About five o’clock on Tuesday afternoon a schooner-rigged ship was observed to be making for the shore off Mablethorpe, with very little canvas set, and evidently in distress.
A signal was hoisted on board, and from the beach men could be seen working hard at her pumps, the vessel no doubt having sprung a leak. The wind at the time was blowing very strong from the land, and a sudden gust sent her on her broadside, and she rapidly filled and went down about a mile from the sea bank.
As it happened, none of the lifeboats were at hand, they being then engaged in the races at Skegness, The crew, consisting of five men, at once took to their boat, which had for some time been dragging at the ship’s stern; and another schooner, which had seen their distress, bore down and took them on board, proceeding with them on her course northward.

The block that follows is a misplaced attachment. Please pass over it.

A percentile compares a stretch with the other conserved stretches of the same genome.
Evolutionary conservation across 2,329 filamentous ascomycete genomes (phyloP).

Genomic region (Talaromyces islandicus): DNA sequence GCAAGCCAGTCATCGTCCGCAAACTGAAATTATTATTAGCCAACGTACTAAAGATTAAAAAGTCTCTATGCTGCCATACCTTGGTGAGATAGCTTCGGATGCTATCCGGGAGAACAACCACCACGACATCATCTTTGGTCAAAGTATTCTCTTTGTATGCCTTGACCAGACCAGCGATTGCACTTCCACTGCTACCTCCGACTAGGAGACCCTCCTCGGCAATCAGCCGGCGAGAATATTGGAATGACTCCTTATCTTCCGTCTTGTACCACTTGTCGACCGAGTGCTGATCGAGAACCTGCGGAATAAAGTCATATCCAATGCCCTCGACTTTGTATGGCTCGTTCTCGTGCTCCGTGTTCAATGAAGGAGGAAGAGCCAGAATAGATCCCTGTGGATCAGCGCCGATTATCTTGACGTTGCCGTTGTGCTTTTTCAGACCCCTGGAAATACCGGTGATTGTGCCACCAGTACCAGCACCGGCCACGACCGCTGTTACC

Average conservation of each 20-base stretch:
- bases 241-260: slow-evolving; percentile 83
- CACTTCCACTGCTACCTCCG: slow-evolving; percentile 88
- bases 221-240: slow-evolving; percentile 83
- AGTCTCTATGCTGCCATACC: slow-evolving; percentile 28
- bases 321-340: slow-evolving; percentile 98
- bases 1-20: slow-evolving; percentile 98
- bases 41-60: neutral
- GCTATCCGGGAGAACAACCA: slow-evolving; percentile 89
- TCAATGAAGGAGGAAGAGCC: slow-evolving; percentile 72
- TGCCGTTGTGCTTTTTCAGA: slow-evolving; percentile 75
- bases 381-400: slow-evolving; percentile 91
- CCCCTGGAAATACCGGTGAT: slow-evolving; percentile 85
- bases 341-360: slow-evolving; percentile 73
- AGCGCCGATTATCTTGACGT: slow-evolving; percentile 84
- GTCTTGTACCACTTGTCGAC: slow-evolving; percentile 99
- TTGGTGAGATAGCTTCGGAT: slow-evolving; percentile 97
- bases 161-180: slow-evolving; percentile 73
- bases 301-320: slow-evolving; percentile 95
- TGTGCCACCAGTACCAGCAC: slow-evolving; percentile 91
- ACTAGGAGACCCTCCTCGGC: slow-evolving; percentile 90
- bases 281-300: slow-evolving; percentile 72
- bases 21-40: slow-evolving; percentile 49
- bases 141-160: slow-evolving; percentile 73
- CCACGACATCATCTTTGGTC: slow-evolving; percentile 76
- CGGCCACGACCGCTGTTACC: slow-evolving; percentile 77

The name of the foundered vessel had not been ascertained when our parcel left, and at low water she lay with part of her topmasts above the waves. She came from the south, and it is believed not much cargo on board.
Source: The Leeds Mercury (Leeds, England), Friday, August 10, 1866
Note: the grammatical error “none of the lifeboats were at hand” is transcribed directly from the article.